VATICAN CITY — In December, the Holy See is due to send a report to Moneyval, the Council of Europe’s anti-money laundering watchdog, giving an update on its progress implementing the agency’s recommendations to improve Vatican financial standards.
The report is likely to make for bleak reading in Strasbourg, but even more grim writing in the Vatican.
In 2012, the Vatican agreed to comply with a set of “recommendations” from Moneyval, incorporating them into internal policies. The two bodies have issued periodic updates on the Vatican’s progress.
After recent media coverage on Vatican financial scandals, it seems clear that Moneyval will be looking this year to see whether internal policies and regulatory agreements are being treated as mere “recommendations” inside some Vatican departments.
In the last month, CNA has reported a series of allegations concerning two major Vatican investments arranged by the Secretariat of State. The first involves the Secretariat's purchase of a London property earmarked for development into luxury apartments. Senior Vatican sources say some $200 million used to finance the purchase came from money borrowed from Swiss banks, one of which - BSI - has since been closed by FINMA, the Swiss banking authority, for systematic violations of money laundering safeguards.
Of more immediate concern to Moneyval is likely to be the reported attempt by then-sostituto at the Secretariat of State, Cardinal Angelo Becciu, to disguise the loans on Vatican ledgers, despite internal regulations prohibiting the practice. Also of interest to the watchdog will likely be that no action was taken as a result; CNA has reported that the attempt to zero-out the loans against the value of the London investment was detected by then-Prefect for the Economy, Cardinal George Pell, who reported the matter to the Vatican’s Council for the Economy which “noted” the incident but took no action.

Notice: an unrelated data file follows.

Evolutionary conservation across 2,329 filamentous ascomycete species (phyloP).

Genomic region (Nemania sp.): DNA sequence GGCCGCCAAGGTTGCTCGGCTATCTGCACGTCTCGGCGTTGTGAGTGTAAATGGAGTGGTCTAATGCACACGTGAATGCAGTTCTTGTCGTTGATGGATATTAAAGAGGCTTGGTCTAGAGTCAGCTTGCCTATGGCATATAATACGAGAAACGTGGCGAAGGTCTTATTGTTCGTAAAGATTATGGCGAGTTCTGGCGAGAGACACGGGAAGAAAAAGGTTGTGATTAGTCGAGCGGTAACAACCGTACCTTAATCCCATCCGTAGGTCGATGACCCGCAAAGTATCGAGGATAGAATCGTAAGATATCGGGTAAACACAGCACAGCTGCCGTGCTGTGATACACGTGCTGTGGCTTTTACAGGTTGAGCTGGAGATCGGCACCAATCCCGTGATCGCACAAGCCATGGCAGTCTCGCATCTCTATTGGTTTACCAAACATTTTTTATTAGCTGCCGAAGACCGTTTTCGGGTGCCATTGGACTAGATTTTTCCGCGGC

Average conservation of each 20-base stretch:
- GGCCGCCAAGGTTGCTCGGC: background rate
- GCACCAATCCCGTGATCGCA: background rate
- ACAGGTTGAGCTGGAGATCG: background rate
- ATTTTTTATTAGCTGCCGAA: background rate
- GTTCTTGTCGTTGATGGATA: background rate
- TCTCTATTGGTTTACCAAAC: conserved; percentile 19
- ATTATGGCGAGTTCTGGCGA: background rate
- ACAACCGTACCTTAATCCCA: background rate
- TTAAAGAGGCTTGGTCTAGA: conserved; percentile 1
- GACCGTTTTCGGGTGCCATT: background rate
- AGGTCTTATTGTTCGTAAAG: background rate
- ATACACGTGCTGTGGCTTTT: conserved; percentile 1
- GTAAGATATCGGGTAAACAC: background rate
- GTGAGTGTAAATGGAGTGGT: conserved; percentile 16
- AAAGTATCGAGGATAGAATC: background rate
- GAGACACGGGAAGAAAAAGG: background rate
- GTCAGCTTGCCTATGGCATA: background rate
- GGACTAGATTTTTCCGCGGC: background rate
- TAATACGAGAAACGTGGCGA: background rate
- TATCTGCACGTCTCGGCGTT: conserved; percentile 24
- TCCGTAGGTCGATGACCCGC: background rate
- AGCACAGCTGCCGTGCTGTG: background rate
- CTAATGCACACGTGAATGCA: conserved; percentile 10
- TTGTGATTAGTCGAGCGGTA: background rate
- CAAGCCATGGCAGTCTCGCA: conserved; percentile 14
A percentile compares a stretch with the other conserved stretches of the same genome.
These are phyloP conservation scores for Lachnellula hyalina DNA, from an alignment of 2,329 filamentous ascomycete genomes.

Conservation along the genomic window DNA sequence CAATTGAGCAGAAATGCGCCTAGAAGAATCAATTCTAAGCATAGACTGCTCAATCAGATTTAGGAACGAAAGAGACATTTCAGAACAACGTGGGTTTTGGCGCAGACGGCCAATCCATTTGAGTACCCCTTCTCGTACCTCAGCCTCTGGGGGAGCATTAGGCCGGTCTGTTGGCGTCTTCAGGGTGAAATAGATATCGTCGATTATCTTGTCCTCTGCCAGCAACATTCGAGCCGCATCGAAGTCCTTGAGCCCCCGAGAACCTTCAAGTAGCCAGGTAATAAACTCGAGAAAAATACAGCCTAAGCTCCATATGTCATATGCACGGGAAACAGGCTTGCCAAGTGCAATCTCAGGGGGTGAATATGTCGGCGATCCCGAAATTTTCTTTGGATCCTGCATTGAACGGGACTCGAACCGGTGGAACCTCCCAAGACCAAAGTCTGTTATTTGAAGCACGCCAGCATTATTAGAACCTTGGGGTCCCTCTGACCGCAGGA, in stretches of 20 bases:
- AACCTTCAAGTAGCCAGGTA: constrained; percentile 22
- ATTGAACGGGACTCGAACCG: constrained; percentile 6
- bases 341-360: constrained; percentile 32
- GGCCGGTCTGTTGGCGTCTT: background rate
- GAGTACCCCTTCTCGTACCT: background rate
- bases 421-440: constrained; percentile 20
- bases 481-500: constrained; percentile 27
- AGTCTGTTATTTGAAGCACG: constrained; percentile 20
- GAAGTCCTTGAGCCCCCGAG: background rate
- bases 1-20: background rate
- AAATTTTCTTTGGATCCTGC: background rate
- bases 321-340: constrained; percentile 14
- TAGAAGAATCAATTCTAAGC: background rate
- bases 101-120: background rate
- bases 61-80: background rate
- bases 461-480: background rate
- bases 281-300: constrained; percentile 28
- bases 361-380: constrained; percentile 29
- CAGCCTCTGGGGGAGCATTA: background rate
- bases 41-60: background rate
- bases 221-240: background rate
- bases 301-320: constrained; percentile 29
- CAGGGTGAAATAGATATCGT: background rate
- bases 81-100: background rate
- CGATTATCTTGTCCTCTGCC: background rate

Cardinal Pell was also reportedly given a “reprimand” by Becciu for prying into the Secretariat’s dealings with BSI, according to senior officials at the Vatican’s Prefecture for the Economy.
Moneyval might also be interested to look into the management of the Secretariat’s U.K. registered holding company for the property, London 60 SA Ltd. Two of the company’s directors, Msgr. Mauro Carlino and Dr. Caterina Sansone, are officials at the Secretariat of State and are currently suspended, after being targeted in raids carried out at both the AIF and the Secretariat of State by the Vatican gendarmes on Oct. 1.
Another director at London 60 SA Ltd. who might attract the attention of money laundering authorities is an architect and real estate developer named Luciano Capaldo - initially registered by the Secretariat of State with civil authorities in London as a “Vatican citizen.”
Through his company Imvest, which was raided by Italian financial authorities last year, Capaldo is linked to, among others, Giampiero Nattino, an Italian banker investigated by both Italian and Vatican authorities for money laundering and market manipulation through accounts at APSA, the Vatican’s central reserve bank.
Moneyval will almost certainly be hoping to read a full account of a 50 million euro loan made by APSA to the Secretariat of State to partially fund their purchase of a bankrupt hospital. APSA later wrote off 30 million of that loan, and blamed the write-off for its failure to record an annual profit for the first time in its history.
Leaving aside the circumstances of the hospital itself, which reportedly involve the disappearance of shoe boxes full of cash, along with millions in bogus invoices, links to a Congolese oil company and suggestions of good, old-fashioned nepotism, the APSA loan was made - again over the objections of Cardinal Pell - against specific policies put in place at the behest of Moneyval.
Following a 2012 on-site inspection, APSA agreed to cease granting loans for commercial ventures, like the Secretariat’s for-profit purchase of the hospital.
That agreement also exempted APSA from oversight by the AIF, the Vatican’s internal Financial Information Authority, which ceased inspections the same year the loan was granted, in 2015. Depending on how forthright Vatican authorities are about what happened, and what remedial action they offer to take, Moneyval may be left with no option but to revisit those exemptions.